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Classroom talk

Roberts (2013), drawing on Alexander’s work on ‘dialogic teaching’ (see for example Alexander, 2010), emphasised the importance of classroom talk in an enquiry approach to learning. Alexander identified the distinguishing features of dialogic teaching as being:

  • Collective – participants address learning tasks together, which is distinct from question-answer-tell.
  • Reciprocal – participants listen to each other and consider alternative viewpoints.
  • Supportive – students speak freely, without fear of embarrassment over wrong answers and they help each other to reach common understandings.
  • Cumulative – participants build on answers and chain them into coherent lines of thinking and understanding.
  • Purposeful –open dialogue, which is also planned and structured with specific learning goals in view.

All the activities suggested below would benefit from a dialogic teaching approach. Talk in pairs and small groups maximises opportunities for everyone to be involved and can be followed by whole class discussion.


Classroom activities to promote a ‘need to know’

The stance of the teacher to whatever is being studied is crucially important. The teacher needs to convey a sense of curiosity and to present a topic as something to be investigated rather than simply to be learnt. Teachers can involve students by:

  • Eliciting what students already know about the topic, both from prior learning and from their everyday experience.
  • Providing students with frameworks to help them to devise sub-questions: 5Ws: (Who? What? When? Where? Why?); 5Ws plus (plus How? What might? What ought?); Compass Rose (Natural; Social; Economic; Who decides?); KWL grid (What do I know? What do I want to know? What have I learnt?). These sub-questions can be referred to throughout a unit of work.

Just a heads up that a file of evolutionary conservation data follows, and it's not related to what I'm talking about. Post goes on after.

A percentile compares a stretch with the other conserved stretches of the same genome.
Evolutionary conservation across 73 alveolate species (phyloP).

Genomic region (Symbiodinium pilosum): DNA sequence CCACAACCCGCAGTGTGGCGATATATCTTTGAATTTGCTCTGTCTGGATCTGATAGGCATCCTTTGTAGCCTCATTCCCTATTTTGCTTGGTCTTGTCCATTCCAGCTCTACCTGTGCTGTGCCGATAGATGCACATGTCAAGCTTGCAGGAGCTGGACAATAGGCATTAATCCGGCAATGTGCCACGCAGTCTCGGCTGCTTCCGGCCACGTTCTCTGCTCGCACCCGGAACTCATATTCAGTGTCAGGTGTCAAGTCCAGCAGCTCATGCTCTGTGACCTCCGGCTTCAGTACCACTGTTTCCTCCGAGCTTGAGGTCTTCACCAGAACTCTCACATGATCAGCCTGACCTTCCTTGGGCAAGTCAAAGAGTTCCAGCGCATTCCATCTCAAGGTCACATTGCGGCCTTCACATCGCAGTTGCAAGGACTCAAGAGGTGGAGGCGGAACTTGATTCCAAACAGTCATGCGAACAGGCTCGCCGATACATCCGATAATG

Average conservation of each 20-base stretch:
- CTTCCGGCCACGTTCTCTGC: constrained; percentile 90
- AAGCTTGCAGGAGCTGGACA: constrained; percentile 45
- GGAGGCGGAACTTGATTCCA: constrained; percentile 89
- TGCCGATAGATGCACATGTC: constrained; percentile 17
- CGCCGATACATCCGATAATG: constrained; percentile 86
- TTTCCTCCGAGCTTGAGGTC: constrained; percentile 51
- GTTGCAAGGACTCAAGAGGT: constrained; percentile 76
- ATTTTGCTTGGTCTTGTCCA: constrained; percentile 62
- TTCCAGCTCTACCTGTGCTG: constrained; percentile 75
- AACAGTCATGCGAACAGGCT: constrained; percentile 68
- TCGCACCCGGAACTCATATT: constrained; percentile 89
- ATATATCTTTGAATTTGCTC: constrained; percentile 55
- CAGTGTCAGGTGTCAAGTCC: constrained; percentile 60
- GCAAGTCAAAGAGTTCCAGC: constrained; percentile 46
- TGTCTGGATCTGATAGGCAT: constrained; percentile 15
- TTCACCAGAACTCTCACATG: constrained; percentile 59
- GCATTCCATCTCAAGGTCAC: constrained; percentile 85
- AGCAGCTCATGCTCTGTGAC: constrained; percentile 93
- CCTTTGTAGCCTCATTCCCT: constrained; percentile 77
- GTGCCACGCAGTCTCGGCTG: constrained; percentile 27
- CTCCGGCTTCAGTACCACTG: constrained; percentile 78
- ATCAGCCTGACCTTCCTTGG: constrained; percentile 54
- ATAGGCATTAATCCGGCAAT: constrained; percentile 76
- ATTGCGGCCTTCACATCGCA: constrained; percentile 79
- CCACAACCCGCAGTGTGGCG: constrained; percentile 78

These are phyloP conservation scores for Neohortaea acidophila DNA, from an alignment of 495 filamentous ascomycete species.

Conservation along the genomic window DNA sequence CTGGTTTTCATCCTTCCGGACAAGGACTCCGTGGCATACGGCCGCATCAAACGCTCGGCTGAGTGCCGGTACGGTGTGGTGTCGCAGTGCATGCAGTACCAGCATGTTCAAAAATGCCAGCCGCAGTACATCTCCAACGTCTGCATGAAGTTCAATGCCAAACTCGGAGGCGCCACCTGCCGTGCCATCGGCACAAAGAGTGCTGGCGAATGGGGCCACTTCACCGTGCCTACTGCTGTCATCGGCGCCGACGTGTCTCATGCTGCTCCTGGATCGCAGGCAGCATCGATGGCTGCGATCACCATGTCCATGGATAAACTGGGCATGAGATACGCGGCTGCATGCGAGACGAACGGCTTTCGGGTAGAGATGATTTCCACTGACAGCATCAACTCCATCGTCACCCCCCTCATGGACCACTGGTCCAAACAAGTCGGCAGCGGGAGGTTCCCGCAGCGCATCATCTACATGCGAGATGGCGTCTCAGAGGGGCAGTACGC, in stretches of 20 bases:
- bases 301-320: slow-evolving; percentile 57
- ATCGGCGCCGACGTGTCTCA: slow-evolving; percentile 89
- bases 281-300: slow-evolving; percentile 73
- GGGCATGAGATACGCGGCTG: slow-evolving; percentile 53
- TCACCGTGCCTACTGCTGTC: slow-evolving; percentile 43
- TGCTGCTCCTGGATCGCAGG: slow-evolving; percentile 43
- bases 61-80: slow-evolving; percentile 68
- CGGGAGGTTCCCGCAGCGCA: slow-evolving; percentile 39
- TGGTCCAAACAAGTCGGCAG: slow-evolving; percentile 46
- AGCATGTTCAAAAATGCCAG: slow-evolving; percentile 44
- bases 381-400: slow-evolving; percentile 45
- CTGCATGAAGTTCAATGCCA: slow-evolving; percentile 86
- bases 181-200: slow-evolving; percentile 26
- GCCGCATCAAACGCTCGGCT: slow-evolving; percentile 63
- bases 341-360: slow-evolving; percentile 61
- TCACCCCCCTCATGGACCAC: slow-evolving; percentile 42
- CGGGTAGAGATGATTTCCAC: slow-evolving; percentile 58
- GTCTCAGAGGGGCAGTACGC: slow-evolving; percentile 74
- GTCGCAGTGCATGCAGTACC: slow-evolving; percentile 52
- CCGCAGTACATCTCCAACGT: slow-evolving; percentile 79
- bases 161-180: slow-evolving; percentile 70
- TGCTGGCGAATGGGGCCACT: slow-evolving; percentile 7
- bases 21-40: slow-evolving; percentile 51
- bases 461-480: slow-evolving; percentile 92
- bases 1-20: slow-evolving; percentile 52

• Using an initial stimulus (e.g. artefact; picture; cartoon, film, story, music) to provoke discussion and speculation.
  • Asking students to guess statistics which will later be included in the study (known as ’intelligent guesswork’).


Classroom activities to promote critical study of data as evidence

Students need to be able to extract information from a resource, to make generalisations, to identify key points and to look at it critically. Possible activities that require close study of data include:

  • Identifying the five key points that can be made from a resource (e.g. table of statistics, distribution map, and film). Sharing and discussing the points as a class.
  • Re-presenting the data in another form e.g. statistics as a graph; photograph as a labelled sketch; aerial photo as a map; statistics or photograph into descriptive writing; printed text into a table.
  • Using the ‘layers of inference framework’ to encourage critical examination of a resource by considering not only what the resource shows but also what is not shown and what further questions might be asked.
  • Checking the reliability of data: comparing with other data; fact checking.
  • Categorising data using spider diagrams, using categories such as: economic, social, environmental, cultural, political, technological factors or effects; short-term and long-term; advantages and disadvantages.


Classroom activities to help students make sense of data

Making sense is central to developing geographical understanding. It involves making connections of all kinds: between prior knowledge and new knowledge; between different pieces of information; between factors and impacts; between decisions and their potential outcomes. Possible activities include:

  • Concept mapping, followed by class discussion.
  • Decision making.
  • Simulated public meeting role-play.
  • Watching or reading an explanation of a process followed by discussion in pairs/groups/whole class.
  • Socratic questions (questions that seek clarification, questions that probe assumptions, questions that probe reasons and evidence, questions about viewpoints and perspectives, questions that probe implications and consequences). These could be used by the teacher in whole class discussion or by small groups of students.
  • Comparing and contrasting e.g. places, events, geographical phenomena.


Classroom activities to help students reflect on their learning

Discussion in pairs, groups and whole class or written learning diaries can help students reflect on their learning. Possible questions are:

  • What are the key things you have learned from investigating this topic?
  • Are there some things you are still unclear about?
  • What further questions could be asked to investigate this topic further?
  • What additional data might be useful in investigating this topic?
  • Which skills have been useful in investigating this topic?
  • Do you think this an important topic/issue to investigate? Why or why not?

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